So we had a good night’s sleep and got up to head over to meet at a pub in the middle of Dublin for a 1916 rebel tour. Going into the thing I didn’t have much knowledge about 1916, only that it was a year of significant importance for the Irish. We met our tour guide, Lorkin, who was the typical Irishman. Wicked sense of humor, wonderfully kind, and always had a story to tell you. He didn’t want any video taken of him but I sneaked some audio of him so you could all get of an idea of how he spoke:
|Yeah so that's obviously me.|
So then we started the tour and the entire thing was fascinating. As a brief rundown, there were 16 or so main leaders of the Irish rebellion movement, going against the unfair English rule that had governed them up until that time. So the tour took us around the city, showing us where the battles had taken place as a result of this movement in the year 1916.
The amount of passion and pride the Irish have in their land and their people is extremely infectious. Hearing about these people going against an army that was far more prepared and ready than they were, and knew they would most likely get jailed or die for their cause, was truly inspiring. They didn’t even have access to weapons because the British didn’t allow it. The whole thing was very eye opening and gave an insight into the city that was necessary to understanding it.
At the end of the tour I realized that I was in a city that had been through an amount of struggle and repression that I had never seen before. At least that had never been as tangible to me. You could see it in the buildings, the streets, the faces of the people. It’s a country of hardship, but that’s part of its charm.
|"The great appear great because we are on our knees: Let Us Rise." A plaque I found fitting for the entire city.|
|The controversial Justice statue at the Dublin castle. 1) She doesn't wear a blindfold. 2) Her back is to the city of Ireland. 3) Her sword is drawn. 4) She is holding the scale as if it's someone's dirty laundry. So much for justice.|
We then went down O’Connell Street, a long street with a bunch of shops and things like that. And music. They love and cherish music over there, and it’s easily seen as there are singers and musicians all over the place.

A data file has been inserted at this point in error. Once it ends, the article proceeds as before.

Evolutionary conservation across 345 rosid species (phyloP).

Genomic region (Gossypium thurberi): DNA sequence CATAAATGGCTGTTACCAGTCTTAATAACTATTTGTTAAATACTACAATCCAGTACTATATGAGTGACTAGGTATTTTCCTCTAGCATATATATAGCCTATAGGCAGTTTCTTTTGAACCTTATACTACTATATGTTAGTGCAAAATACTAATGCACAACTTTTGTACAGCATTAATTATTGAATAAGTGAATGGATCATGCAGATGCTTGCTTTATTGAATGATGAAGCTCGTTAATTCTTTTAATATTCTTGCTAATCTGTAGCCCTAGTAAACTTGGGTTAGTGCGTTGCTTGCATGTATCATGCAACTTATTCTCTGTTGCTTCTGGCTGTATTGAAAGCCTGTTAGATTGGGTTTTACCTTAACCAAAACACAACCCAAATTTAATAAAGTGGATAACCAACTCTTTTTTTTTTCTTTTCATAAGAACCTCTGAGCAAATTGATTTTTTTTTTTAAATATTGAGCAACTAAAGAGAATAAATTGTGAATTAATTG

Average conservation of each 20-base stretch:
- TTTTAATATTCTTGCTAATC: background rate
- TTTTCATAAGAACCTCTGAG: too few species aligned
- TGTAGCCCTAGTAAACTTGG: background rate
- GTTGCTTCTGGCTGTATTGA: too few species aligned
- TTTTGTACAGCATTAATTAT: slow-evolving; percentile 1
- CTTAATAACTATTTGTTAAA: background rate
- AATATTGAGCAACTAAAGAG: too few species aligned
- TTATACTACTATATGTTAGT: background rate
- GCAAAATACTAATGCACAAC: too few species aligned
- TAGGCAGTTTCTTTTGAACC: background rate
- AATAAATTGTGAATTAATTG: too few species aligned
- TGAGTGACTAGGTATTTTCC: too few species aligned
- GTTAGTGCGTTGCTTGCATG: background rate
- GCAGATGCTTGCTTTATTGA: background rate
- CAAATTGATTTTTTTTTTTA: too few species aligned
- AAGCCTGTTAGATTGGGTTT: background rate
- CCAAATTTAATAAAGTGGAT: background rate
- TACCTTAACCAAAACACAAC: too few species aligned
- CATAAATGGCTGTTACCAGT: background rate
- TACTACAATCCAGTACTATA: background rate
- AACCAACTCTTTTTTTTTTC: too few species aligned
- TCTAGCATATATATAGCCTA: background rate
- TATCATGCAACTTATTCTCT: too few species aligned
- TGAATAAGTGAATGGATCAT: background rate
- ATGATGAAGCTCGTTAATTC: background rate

And THEN I got to see a statue of one of my idols, THE Oscar Wilde.
It was a proud moment for me. They had a beautiful statue surrounded with pedestals that had a good amount of his best quotes engraved on them...
|"There is only one thing in the world worse than being talked about, and that is not being talked about." Brilliance.|
I was in heaven.
Then we made our way down to the Guinness Storehouse, where Guinness is made. And who knew that the making of beer could be so fascinating.
The museum was actually extremely well done and in a beautiful building that had the world’s biggest pint glass in the center of it, 7 stories high. Gradually we made our way to the top to the “gravity bar” where we had a complimentary pint of Guinness and beautiful views of Dublin. Not being the biggest fan of Guinness, I had a few sips and just enjoyed the atmosphere. However I must say it was the best pint of it I had ever tasted, for whatever that’s worth.
We then ended the night at a crappy but LED-filled so therefore kind of cool pub!!
And that was that! But at the end of the night we were absolutely knackered, so the next day was dedicated to the calm and beautiful Irish countryside.....